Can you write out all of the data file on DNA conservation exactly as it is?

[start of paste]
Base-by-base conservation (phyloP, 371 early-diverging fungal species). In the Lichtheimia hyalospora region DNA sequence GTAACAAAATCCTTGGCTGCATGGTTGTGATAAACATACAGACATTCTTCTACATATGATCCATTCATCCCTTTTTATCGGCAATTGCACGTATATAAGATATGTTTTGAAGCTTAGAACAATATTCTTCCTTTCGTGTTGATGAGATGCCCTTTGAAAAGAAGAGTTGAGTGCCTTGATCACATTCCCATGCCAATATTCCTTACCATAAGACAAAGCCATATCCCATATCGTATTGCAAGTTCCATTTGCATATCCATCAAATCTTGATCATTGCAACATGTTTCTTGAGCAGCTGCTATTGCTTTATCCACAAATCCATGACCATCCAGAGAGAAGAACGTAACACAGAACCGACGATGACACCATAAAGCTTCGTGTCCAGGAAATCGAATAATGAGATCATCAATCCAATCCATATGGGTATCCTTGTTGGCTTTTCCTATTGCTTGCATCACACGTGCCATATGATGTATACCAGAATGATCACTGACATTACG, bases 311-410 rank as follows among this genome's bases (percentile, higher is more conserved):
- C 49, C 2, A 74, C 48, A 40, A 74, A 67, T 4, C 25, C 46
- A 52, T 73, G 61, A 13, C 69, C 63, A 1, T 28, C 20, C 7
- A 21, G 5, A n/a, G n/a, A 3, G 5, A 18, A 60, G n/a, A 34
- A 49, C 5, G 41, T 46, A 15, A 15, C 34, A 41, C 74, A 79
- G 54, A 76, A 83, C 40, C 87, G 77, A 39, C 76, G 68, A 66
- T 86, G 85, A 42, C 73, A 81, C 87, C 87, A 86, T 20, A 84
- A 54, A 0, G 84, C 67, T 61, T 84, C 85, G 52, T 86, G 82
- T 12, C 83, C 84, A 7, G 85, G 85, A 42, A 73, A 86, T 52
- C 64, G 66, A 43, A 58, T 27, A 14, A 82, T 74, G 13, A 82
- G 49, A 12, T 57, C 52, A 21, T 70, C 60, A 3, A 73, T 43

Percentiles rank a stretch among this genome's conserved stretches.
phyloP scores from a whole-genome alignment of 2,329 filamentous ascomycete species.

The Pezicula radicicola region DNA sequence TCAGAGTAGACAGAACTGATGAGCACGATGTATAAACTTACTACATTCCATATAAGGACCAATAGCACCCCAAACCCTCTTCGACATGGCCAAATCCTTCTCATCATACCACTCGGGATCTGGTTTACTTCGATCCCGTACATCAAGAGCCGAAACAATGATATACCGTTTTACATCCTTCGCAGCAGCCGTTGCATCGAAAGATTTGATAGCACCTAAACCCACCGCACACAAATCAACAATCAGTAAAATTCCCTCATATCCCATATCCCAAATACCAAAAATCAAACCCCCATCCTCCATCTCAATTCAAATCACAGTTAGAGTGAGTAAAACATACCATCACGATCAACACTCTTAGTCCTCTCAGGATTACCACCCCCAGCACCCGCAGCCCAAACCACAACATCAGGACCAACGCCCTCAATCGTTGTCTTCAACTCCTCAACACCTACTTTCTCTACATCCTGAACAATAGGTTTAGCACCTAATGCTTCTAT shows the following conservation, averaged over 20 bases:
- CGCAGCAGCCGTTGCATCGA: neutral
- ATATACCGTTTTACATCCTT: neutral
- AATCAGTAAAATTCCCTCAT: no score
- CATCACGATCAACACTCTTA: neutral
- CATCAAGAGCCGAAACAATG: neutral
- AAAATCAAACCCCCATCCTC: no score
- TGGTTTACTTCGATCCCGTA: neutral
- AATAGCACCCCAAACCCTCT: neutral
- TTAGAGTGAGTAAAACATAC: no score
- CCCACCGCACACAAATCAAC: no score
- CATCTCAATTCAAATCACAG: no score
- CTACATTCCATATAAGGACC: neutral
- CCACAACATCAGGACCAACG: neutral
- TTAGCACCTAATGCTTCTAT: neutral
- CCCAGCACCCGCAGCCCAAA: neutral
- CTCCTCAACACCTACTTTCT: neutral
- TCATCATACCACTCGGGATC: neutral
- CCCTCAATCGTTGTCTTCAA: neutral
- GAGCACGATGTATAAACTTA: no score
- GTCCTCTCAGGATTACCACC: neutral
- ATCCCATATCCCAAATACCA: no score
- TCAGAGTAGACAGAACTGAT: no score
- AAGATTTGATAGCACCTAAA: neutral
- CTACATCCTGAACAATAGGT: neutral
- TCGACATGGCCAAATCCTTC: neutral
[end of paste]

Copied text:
Base-by-base conservation (phyloP, 371 early-diverging fungal species). In the Lichtheimia hyalospora region DNA sequence GTAACAAAATCCTTGGCTGCATGGTTGTGATAAACATACAGACATTCTTCTACATATGATCCATTCATCCCTTTTTATCGGCAATTGCACGTATATAAGATATGTTTTGAAGCTTAGAACAATATTCTTCCTTTCGTGTTGATGAGATGCCCTTTGAAAAGAAGAGTTGAGTGCCTTGATCACATTCCCATGCCAATATTCCTTACCATAAGACAAAGCCATATCCCATATCGTATTGCAAGTTCCATTTGCATATCCATCAAATCTTGATCATTGCAACATGTTTCTTGAGCAGCTGCTATTGCTTTATCCACAAATCCATGACCATCCAGAGAGAAGAACGTAACACAGAACCGACGATGACACCATAAAGCTTCGTGTCCAGGAAATCGAATAATGAGATCATCAATCCAATCCATATGGGTATCCTTGTTGGCTTTTCCTATTGCTTGCATCACACGTGCCATATGATGTATACCAGAATGATCACTGACATTACG, bases 311-410 rank as follows among this genome's bases (percentile, higher is more conserved):
- C 49, C 2, A 74, C 48, A 40, A 74, A 67, T 4, C 25, C 46
- A 52, T 73, G 61, A 13, C 69, C 63, A 1, T 28, C 20, C 7
- A 21, G 5, A n/a, G n/a, A 3, G 5, A 18, A 60, G n/a, A 34
- A 49, C 5, G 41, T 46, A 15, A 15, C 34, A 41, C 74, A 79
- G 54, A 76, A 83, C 40, C 87, G 77, A 39, C 76, G 68, A 66
- T 86, G 85, A 42, C 73, A 81, C 87, C 87, A 86, T 20, A 84
- A 54, A 0, G 84, C 67, T 61, T 84, C 85, G 52, T 86, G 82
- T 12, C 83, C 84, A 7, G 85, G 85, A 42, A 73, A 86, T 52
- C 64, G 66, A 43, A 58, T 27, A 14, A 82, T 74, G 13, A 82
- G 49, A 12, T 57, C 52, A 21, T 70, C 60, A 3, A 73, T 43

Percentiles rank a stretch among this genome's conserved stretches.
phyloP scores from a whole-genome alignment of 2,329 filamentous ascomycete species.

The Pezicula radicicola region DNA sequence TCAGAGTAGACAGAACTGATGAGCACGATGTATAAACTTACTACATTCCATATAAGGACCAATAGCACCCCAAACCCTCTTCGACATGGCCAAATCCTTCTCATCATACCACTCGGGATCTGGTTTACTTCGATCCCGTACATCAAGAGCCGAAACAATGATATACCGTTTTACATCCTTCGCAGCAGCCGTTGCATCGAAAGATTTGATAGCACCTAAACCCACCGCACACAAATCAACAATCAGTAAAATTCCCTCATATCCCATATCCCAAATACCAAAAATCAAACCCCCATCCTCCATCTCAATTCAAATCACAGTTAGAGTGAGTAAAACATACCATCACGATCAACACTCTTAGTCCTCTCAGGATTACCACCCCCAGCACCCGCAGCCCAAACCACAACATCAGGACCAACGCCCTCAATCGTTGTCTTCAACTCCTCAACACCTACTTTCTCTACATCCTGAACAATAGGTTTAGCACCTAATGCTTCTAT shows the following conservation, averaged over 20 bases:
- CGCAGCAGCCGTTGCATCGA: neutral
- ATATACCGTTTTACATCCTT: neutral
- AATCAGTAAAATTCCCTCAT: no score
- CATCACGATCAACACTCTTA: neutral
- CATCAAGAGCCGAAACAATG: neutral
- AAAATCAAACCCCCATCCTC: no score
- TGGTTTACTTCGATCCCGTA: neutral
- AATAGCACCCCAAACCCTCT: neutral
- TTAGAGTGAGTAAAACATAC: no score
- CCCACCGCACACAAATCAAC: no score
- CATCTCAATTCAAATCACAG: no score
- CTACATTCCATATAAGGACC: neutral
- CCACAACATCAGGACCAACG: neutral
- TTAGCACCTAATGCTTCTAT: neutral
- CCCAGCACCCGCAGCCCAAA: neutral
- CTCCTCAACACCTACTTTCT: neutral
- TCATCATACCACTCGGGATC: neutral
- CCCTCAATCGTTGTCTTCAA: neutral
- GAGCACGATGTATAAACTTA: no score
- GTCCTCTCAGGATTACCACC: neutral
- ATCCCATATCCCAAATACCA: no score
- TCAGAGTAGACAGAACTGAT: no score
- AAGATTTGATAGCACCTAAA: neutral
- CTACATCCTGAACAATAGGT: neutral
- TCGACATGGCCAAATCCTTC: neutral